In 1997, 10 specialists on the informal economy met to plan a collaborative project that would bring together multiple constituencies in support of women workers and entrepreneurs in the informal economy. While most of WIEGO's key features were part of the original plan, the transformation of the project into a global action-research-policy network far exceeds the expectations of our founders.
From Inception to 20 Years Old: One Strategic Vision
In April 1997, 10 specialists on the informal economy – a mix of practitioners, scholars, statisticians, and policymakers – met to plan a collaborative project in support of women workers and entrepreneurs in the informal economy.
The group consisted of:
- Ela Bhatt and Renana Jhabvala, Self-Employed Women’s Association (SEWA)
- Marty Chen (Harvard University)
- Marilyn Carr (UNIFEM)
- Grace Bediako (United Nations Statistical Division)
- Jacques Charmes (L'Institut Francais pour le Developpement en Cooperation)
- Maxine Olson (UNIFEM)
- William “Biff” Steel (World Bank)
- Jane Tate (HomeNet)
- S.Y. Sethuraman (ILO).
The specialists who took part in the four-day meeting, held at the Rockefeller Foundation Study & Conference Center in Bellagio, Italy, brought together a remarkable breadth and depth of experience of working with informal workers or on the informal economy. And they shared a common concern: that official statistics and mainstream policymakers do not adequately understand or value the contribution of informal workers, especially women workers, to national economies. As a result, little attention was paid to how policies affect women workers in the informal economy or how their situation can be improved.
The specialists met to plan a collaborative project that would promote a better understanding and appreciation of women workers in the informal economy. The project was to be implemented by a coalition of organizations and individuals drawn from member-based organizations of informal workers, research institutions, and international development agencies and governed by a steering committee comprised of the 10 specialists plus selected others (including representatives of home-based worker and street vendor organizations). The goals were to promote better statistical accounting and research, stronger organizations and networks, and supportive policies and programmes for women workers in the informal economy.
The founders named the project “Women in Informal Employment: Globalizing and Organizing” (or WIEGO, for short).
Growth and Evolution
Most of the defining features of WIEGO today were part of the original plan: notably, the three constituencies (member-based organizations of informal workers, researchers and statisticians, development professionals) and the three key functions (building networks of organizations of informal workers, promoting better statistics and research, and advocating for supportive policies and programmes). But the founders did not anticipate that the WIEGO project would transform into a global action-research-policy network that would continue to grow and evolve over the next two decades.
WIEGO today far exceeds the expectations of our founders.
This report of that meeting has more.
15 Years Later: Reflecting and Planning
In June 2012, WIEGO's Board, several members of the WIEGO Team and seven external resource people met at the Rockefeller Centre in Bellagio to reflect on the achievements of the first 15 years and chart the course forward.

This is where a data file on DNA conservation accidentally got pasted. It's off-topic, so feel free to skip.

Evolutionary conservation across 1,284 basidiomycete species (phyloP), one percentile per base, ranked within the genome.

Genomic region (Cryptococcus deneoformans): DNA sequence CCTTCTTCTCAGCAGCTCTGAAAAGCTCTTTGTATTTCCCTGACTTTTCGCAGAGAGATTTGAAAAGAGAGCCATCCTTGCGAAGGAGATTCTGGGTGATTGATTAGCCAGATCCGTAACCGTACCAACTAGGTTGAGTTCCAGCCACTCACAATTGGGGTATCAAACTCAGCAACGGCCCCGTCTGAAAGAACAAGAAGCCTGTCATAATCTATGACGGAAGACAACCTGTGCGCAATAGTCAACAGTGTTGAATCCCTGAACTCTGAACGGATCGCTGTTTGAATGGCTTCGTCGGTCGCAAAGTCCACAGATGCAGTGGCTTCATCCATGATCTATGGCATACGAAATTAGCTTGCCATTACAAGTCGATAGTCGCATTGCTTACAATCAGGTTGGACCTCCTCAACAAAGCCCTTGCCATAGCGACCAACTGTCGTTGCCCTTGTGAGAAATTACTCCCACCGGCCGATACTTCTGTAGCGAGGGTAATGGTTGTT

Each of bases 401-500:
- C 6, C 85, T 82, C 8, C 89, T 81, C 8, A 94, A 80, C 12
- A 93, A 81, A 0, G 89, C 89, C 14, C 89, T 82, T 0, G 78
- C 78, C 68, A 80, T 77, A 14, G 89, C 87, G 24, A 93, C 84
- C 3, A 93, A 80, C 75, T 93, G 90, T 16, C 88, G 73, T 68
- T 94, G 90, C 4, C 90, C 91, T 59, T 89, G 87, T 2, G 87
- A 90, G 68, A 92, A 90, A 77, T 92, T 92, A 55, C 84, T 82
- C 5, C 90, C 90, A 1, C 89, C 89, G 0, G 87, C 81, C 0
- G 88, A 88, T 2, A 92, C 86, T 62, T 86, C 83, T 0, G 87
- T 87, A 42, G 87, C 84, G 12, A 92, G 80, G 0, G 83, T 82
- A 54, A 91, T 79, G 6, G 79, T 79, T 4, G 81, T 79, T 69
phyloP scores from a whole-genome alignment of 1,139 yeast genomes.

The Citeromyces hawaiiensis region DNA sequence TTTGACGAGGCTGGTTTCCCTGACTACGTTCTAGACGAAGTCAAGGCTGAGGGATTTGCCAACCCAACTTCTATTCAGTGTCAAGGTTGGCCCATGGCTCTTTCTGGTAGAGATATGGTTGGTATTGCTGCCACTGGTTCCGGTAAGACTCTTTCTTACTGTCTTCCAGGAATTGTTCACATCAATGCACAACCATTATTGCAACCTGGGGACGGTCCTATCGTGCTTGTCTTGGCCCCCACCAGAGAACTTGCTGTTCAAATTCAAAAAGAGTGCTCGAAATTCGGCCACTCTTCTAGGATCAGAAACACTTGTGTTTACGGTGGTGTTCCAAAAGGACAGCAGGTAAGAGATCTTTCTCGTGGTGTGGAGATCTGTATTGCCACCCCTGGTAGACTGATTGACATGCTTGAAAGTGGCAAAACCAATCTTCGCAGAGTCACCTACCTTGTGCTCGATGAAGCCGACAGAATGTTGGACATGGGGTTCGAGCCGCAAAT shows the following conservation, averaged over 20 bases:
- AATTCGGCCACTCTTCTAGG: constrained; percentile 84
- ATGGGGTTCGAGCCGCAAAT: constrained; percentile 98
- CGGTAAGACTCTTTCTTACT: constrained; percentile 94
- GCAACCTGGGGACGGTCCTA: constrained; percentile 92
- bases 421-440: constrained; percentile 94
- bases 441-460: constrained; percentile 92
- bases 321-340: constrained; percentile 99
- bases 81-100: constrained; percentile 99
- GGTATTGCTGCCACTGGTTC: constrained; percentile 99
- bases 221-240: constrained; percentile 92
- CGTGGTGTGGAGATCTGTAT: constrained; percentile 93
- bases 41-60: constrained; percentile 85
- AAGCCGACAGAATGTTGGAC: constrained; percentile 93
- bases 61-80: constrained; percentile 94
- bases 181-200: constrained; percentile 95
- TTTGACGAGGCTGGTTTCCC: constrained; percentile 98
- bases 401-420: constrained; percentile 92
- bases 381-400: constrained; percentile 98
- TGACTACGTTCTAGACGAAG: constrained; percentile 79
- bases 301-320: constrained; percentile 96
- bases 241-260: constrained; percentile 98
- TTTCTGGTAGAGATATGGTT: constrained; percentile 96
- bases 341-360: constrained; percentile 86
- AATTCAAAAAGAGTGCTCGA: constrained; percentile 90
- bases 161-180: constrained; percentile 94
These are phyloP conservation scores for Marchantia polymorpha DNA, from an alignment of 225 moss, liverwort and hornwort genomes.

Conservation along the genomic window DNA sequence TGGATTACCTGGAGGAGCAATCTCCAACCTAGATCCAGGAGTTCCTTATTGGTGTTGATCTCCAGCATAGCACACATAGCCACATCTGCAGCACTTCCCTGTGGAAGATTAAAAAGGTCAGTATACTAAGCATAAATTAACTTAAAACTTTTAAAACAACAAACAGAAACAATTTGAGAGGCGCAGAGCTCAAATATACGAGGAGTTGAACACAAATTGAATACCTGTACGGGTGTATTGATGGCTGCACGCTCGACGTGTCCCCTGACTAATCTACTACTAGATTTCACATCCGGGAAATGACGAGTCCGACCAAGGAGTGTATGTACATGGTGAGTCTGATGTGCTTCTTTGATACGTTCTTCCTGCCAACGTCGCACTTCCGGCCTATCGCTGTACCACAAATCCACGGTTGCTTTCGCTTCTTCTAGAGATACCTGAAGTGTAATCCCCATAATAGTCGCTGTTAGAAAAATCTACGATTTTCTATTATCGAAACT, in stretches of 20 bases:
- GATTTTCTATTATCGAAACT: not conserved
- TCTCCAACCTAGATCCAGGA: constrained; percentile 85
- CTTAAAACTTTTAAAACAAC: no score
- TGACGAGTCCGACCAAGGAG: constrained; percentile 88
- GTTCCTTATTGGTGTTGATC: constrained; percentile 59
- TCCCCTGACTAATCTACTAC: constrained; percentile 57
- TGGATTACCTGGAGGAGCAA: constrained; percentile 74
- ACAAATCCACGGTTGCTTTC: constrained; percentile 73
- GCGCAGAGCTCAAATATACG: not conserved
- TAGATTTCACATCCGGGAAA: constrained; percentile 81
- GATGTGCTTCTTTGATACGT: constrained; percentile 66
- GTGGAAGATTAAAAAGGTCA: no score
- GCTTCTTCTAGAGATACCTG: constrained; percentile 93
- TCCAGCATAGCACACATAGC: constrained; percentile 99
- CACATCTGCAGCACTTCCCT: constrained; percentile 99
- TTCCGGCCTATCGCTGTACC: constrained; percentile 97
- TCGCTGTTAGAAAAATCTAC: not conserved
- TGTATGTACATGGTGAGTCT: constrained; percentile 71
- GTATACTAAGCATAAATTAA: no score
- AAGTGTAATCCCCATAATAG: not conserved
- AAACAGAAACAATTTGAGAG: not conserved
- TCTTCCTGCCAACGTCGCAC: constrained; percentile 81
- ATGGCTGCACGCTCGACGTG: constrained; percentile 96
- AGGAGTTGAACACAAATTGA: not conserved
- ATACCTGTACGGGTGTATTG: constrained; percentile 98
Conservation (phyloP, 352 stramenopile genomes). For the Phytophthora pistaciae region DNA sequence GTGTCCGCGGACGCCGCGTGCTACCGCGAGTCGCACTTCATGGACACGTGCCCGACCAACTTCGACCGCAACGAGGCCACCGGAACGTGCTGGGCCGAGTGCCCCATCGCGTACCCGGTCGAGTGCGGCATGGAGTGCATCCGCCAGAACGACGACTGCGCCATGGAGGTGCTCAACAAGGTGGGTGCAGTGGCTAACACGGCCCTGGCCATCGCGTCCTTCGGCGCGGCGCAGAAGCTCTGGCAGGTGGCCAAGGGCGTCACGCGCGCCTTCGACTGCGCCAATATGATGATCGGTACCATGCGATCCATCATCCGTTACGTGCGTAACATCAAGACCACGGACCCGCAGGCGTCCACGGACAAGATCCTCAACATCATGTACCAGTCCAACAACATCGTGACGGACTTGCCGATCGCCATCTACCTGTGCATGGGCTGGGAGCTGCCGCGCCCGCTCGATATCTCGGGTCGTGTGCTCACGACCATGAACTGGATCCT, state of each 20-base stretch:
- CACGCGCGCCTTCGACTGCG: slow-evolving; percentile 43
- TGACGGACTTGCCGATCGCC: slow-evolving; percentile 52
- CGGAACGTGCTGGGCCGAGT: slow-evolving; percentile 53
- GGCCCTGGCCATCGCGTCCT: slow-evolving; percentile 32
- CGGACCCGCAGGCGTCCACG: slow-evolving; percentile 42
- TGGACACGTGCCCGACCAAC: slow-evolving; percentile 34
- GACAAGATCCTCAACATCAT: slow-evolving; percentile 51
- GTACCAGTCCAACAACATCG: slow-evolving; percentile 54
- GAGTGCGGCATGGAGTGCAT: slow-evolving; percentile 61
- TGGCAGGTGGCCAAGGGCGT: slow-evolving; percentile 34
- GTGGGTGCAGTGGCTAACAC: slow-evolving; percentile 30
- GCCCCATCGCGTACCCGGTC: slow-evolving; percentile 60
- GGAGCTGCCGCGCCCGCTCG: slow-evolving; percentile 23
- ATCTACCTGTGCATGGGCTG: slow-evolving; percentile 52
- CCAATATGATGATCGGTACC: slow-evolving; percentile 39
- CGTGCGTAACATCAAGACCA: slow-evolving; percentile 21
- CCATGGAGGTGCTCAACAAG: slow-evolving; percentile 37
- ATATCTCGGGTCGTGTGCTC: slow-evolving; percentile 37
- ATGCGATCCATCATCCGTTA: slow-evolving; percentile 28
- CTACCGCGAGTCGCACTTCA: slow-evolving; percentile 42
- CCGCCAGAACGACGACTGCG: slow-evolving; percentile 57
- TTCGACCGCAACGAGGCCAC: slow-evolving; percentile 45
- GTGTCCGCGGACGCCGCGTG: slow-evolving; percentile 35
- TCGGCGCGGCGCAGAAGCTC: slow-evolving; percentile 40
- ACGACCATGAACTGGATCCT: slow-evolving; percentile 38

WIEGO called this strategic review and planning workshop “The Working Poor in the Informal Economy: Strengthening a Global Alliance, Forging a Global Response”.
Participants reflected on big-picture trends affecting the informal economy, including both threats and opportunities on the first day. On the second, they explored WIEGO’s niche or value-add compared to others working on the informal economy, especially in respect to new entrants in the increasingly crowded field.
The immediate outcome of the workshop was a renewed sense of purpose and direction for the WIEGO Network and the members from three constituencies.
The WIEGO Board and Team stayed on to discuss future directions for WIEGO’s work. Team members took the lessons from the workshop and planned how to follow-up on the key ideas and recommendations coming out of the workshop.
Renewed Commitment as WIEGO Turns 20
As WIEGO turned 20 in 2017, it undertook an in-depth, year-long internal strategic review. Again, Board and Team members joined external experts for a strategic planning retreat at the Rockefeller Foundation Center in Bellagio in April. The three external resource persons were from the Indian Institute of Human Settlements, the International Labour Organization, and the World Bank (meet them here).
This presentation captures 20 Years of Impact
The retreat explored the future of work and of cities, and the associated opportunities and threats for informal workers and for WIEGO. Participants discussed WIEGO’s financial position and fundraising strategy. They also discussed plans for working with organizations of informal workers to push for implementation of key provisions in the Sustainable Development Goals, ILO Recommendation 204, and the New Urban Agenda.
The WIEGO board and team left Bellagio with renewed commitment to informal workers and their organizations and to WIEGO's vision and model of change—namely to empower informal workers to demand an enabling environment and to secure their livelihoods by increasing their voice, visibility and validity.